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Passion? (Palm/Passion Sunday)

Passion (Palm Sunday 2021)

Apostles’ Creed #3

John 19:13ff

As we’ve talked about over the last couple of weeks... the Apostles’ Creed is a concise statement that helps us profess what we believe. And God, in three persons... God the Father, Son and Holy Spirit, or Ghost - is the central figure. But it also mentions the Virgin Mary - and one other person... who is it? (Pontius Pilate)

However... has it ever occurred to you, that if we were to remove the words Pontius Pilate… and we were only told of the fact that Jesus suffered… that he was crucified, dead and buried… the meaning of the Creed would not be changed at all? Which of course begs the question, “why is Pontius Pilate even mentioned?”

I mean (indulge me for a just a moment), let’s think about it. The Apostles’ Creed stresses that we believe in God the Father Almighty who made heaven and earth, that we believe in Jesus Christ is only son our Lord. It goes on to say that Jesus was conceived by the Holy Ghost and born of the Virgin Mary (which we will get around to talking about soon)... and that he suffered… He was crucified, dead and buried. If we left Pilate completely out of Creed - and never mentioned him, by name... it would not change a single thing. The meaning, the relevancy, the weight of the Creed would not be affected at all. So why’s he included? Why mention him?

Well, most scholars seem to believe that Pilate is included in the Apostles’ Creed for one reason and one reason only. And that reason is to ground the Creed in the events of human history. To anchor, to establish, the events of Jesus’ passion, his suffering and death as actual historical events. Datable. As much so as Paul Reveres’ midnight ride... or the American Revolution, or the signing of the Magna Carta, the Declaration of Independence or any of 1000 other historical events that actually happened.

In other words, the claims of Christ… Christianity… are grounded in history... not based on some fantasy or myth, or fairytale, or some philosophy… but on an actual historical event.

And what an event it was - it’s the most significant, world changing event in human history! The Passion or Suffering of Christ was real... it actually happened.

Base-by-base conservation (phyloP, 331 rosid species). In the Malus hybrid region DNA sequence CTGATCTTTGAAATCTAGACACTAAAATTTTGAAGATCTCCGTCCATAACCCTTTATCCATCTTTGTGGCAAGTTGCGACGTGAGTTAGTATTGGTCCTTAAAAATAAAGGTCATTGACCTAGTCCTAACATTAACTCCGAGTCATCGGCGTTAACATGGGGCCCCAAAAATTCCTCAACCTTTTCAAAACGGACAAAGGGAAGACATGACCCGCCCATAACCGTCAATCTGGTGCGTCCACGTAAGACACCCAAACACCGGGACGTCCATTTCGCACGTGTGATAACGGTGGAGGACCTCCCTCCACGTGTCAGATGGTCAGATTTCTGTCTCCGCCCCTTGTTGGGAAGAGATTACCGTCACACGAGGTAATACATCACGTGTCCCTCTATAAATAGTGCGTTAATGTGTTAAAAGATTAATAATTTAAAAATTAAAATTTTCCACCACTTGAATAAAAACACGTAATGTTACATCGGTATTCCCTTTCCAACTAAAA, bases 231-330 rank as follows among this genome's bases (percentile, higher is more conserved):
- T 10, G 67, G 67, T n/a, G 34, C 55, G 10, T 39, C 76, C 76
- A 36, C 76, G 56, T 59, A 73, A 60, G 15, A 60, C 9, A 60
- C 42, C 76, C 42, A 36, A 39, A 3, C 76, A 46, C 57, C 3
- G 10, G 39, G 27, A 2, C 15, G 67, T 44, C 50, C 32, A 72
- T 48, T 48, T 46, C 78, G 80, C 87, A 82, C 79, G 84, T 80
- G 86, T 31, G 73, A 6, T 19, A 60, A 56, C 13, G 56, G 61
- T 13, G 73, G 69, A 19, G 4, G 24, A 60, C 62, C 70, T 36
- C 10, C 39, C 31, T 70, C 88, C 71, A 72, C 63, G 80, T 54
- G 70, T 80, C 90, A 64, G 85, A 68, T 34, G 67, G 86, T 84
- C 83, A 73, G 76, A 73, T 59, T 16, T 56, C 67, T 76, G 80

It’s been said that Crucifixion is the most barbaric form of execution ever devised by man.

Cicero, for example, described crucifixion as “a most cruel and disgusting punishment”, and suggested that “the very mention of the cross should be far removed not only from a Roman citizen's body, but from his mind, his eyes, his ears.”

Roman Crucifixion was typically carried out by specialized teams, consisting of a commanding Centurion and the hundred soldiers under his command.

First, the condemned would be stripped naked and flogged or scourged - beaten to within a inch of his life... the loss of blood from the beating would be enough for most to enter a state of shock. The condemned would then usually be forced to carry the horizontal beam of their cross to the place of execution...

During the death march, the prisoner, probably still nude after the scourging, would be led through the most crowded streets bearing a titulus (tit-u-lus) – a sign board proclaiming the prisoner’s name and crime.

Finally... upon arrival at the place of execution, (which was selected to be especially public), the condemned would be nailed to the cross. If the crucifixion took place at an established place of execution, the vertical beam would be permanently embedded in the ground. The condemned person’s wrists would be nailed to the horizontal beam, that he’d just carried to the place of execution, and then he’d be hoisted off the ground with ropes to hang from the elevated horizontal beam, while it was being fastened to the vertical beam.